The Nature of Research

Scientific research is the application of the scientific approach to studying a problem. It is a way to acquire dependable and useful information. Its purpose is to discover answers to meaningful questions by applying scientific procedures. To be classified as scientific research, an investigation must involve the approach we described in the previous section. Although it may take place in different settings and may use different methods, scientific research is universally a systematic and objective search for reliable knowledge.


Educational research is the application of the scientific approach to the study of educational problems. Educational research is the way in which people acquire dependable and useful information about the educative process. Educators usually conduct research to find a solution to some problem or to gain insight into an issue they do not understand. The ultimate goal is to discover general principles or interpretations of behavior that people can use to explain, predict, and control events in educational situations—in other words, to formulate scientific theory

The acceptance of the scientific approach in education and the other social sciences has lagged far behind its acceptance in the physical sciences. In 1897, J. M. Rice, a pioneer in educational research, found himself in a situation similar to that described by the quotation attributed to Bacon previously in this chapter. Rice asked the educators at the annual meeting of the National Education Association’s Department of Superintendence if it would be possible to determine whether students who are given 40 minutes of spelling each day learn more than students given 10 minutes each day. Rice (1912) reported,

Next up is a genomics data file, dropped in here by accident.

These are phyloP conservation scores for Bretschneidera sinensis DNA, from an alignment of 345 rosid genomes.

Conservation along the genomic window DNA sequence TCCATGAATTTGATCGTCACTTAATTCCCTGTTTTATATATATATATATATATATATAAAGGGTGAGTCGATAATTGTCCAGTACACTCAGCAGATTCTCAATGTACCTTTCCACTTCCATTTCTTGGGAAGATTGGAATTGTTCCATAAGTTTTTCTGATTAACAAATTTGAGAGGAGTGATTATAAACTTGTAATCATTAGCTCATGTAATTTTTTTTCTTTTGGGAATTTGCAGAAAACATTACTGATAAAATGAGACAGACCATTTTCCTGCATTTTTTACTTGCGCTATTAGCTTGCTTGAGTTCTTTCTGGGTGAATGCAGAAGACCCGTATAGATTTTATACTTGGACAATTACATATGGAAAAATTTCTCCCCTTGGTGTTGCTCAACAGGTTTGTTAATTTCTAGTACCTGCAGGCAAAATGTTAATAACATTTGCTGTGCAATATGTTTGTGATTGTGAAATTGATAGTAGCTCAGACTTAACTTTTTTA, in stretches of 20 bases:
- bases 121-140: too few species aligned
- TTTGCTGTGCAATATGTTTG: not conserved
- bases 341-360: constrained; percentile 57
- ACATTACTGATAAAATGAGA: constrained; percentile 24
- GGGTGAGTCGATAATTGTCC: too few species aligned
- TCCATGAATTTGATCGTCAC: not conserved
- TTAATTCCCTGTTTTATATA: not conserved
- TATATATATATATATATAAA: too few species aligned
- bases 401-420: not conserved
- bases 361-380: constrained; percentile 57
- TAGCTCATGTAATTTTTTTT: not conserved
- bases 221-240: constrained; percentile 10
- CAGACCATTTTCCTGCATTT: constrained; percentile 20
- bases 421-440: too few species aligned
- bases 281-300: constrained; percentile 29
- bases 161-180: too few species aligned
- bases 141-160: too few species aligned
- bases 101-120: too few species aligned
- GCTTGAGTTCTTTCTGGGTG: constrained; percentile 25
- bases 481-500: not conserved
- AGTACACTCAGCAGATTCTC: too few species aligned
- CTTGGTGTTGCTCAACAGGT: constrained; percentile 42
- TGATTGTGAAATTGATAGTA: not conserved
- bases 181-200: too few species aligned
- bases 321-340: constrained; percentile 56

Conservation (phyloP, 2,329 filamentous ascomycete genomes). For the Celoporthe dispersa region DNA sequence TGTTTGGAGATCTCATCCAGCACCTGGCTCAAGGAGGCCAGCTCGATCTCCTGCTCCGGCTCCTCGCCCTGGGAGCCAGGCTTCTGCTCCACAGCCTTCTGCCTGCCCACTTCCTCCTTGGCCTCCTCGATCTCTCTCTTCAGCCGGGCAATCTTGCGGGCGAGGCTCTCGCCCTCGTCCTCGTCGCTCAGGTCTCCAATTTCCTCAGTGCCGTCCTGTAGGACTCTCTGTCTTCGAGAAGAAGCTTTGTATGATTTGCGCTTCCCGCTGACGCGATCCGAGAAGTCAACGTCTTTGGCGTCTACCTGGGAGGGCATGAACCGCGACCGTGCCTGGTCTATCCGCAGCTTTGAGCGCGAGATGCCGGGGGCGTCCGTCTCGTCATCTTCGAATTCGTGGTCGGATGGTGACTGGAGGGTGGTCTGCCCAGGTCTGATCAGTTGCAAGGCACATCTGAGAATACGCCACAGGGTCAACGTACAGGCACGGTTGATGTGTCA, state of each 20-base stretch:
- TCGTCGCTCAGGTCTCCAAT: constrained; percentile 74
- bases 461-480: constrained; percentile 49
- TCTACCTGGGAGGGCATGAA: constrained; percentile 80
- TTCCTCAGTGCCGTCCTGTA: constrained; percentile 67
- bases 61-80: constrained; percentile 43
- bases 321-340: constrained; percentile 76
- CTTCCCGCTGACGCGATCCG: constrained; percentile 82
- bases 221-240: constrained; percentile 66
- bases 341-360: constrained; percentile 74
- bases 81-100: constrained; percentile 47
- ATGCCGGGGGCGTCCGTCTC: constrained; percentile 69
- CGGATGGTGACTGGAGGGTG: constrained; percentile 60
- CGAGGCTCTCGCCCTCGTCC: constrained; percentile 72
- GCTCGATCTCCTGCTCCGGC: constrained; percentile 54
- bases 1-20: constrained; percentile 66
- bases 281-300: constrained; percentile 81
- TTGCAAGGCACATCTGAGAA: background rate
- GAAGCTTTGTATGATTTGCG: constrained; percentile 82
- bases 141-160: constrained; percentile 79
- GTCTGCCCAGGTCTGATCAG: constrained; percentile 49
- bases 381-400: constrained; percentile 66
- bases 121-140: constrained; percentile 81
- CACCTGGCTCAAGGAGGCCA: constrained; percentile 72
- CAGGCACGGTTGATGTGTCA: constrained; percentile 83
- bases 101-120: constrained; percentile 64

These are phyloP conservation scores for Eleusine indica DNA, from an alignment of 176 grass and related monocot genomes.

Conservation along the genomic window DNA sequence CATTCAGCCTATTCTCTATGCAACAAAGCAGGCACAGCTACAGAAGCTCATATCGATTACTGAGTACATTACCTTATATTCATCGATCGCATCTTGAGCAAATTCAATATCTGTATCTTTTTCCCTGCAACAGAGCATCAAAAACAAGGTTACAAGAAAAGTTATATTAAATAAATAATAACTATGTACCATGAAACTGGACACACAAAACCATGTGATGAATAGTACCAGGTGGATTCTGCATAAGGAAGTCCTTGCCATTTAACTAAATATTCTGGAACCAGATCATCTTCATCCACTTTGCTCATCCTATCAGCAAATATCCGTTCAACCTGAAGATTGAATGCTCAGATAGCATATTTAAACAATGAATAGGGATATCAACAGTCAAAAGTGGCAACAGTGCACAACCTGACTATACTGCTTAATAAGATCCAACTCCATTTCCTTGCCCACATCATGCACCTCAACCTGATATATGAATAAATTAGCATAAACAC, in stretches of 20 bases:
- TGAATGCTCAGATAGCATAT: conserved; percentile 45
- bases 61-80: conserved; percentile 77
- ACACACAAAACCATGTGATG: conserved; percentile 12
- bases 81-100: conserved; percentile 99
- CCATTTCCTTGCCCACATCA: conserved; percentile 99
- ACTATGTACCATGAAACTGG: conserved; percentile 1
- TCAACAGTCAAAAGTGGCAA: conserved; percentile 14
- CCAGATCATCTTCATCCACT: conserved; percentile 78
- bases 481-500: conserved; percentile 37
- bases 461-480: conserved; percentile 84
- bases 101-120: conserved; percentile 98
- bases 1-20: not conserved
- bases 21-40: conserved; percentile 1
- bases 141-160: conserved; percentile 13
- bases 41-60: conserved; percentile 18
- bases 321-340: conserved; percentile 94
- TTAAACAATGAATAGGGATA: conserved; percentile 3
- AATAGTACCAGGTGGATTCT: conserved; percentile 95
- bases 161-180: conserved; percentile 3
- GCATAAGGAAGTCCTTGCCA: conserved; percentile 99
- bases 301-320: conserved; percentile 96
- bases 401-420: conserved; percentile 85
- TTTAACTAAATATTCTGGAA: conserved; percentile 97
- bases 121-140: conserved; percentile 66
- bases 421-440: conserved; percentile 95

To my great surprise, the question threw consternation into the camp. The first to respond was a very popular professor of psychology engaged in training teachers in the West. He said, in effect, that the question was one which could never be answered; and he gave me a rather severe drubbing for taking up the time of such an important body of educators in asking them silly questions. (pp. 17–18)

Rice did, in fact, collect empirical evidence on his question and found that the differences in achievement between those spending 10 minutes a day and those spending 40 minutes a day were negligible. He also pointed out that many words children were required to learn how to spell had little practical value. His work led other investigators, such as Edward L. Thorndike, to use documentary analysis to determine the frequency of use of words in the English language. Their work in turn led to improvements in language arts texts and curricula.

Summary of Researching

Human beings have sought to acquire knowledge through experience, authority, deductive reasoning, inductive reasoning, and the scientific approach. The scientific approach is widely regarded as the single most reliable source of new knowledge.

The scientific approach rests on two basic assumptions: (1) People can derive truth from observation, and (2) phenomena conform to lawful relationships.

Scientific inquirers seek not absolute truth but, rather, theories that explain and predict phenomena in a reliable manner. They seek theories that are parsimonious, testable, and consistent, as well as theories that are themselves stimuli for further research. The scientific approach incorporates self-correction, inasmuch as every theory is tentative and may be set aside if a new theory better fits the evidence.

Investigators have used the scientific approach to explain, predict, and control physical phenomena for centuries. As a science, educational research uses investigative methods consistent with the basic procedures and operating conceptions of scientific inquiry. The complexity of educational variables and difficulties in making reliable observations impeded scientific inquiry in education. However, since the beginning of the movement early in the 20th century, scientific inquiry in education has enjoyed increasing acceptance and increasing success in both theoretical and practical research.

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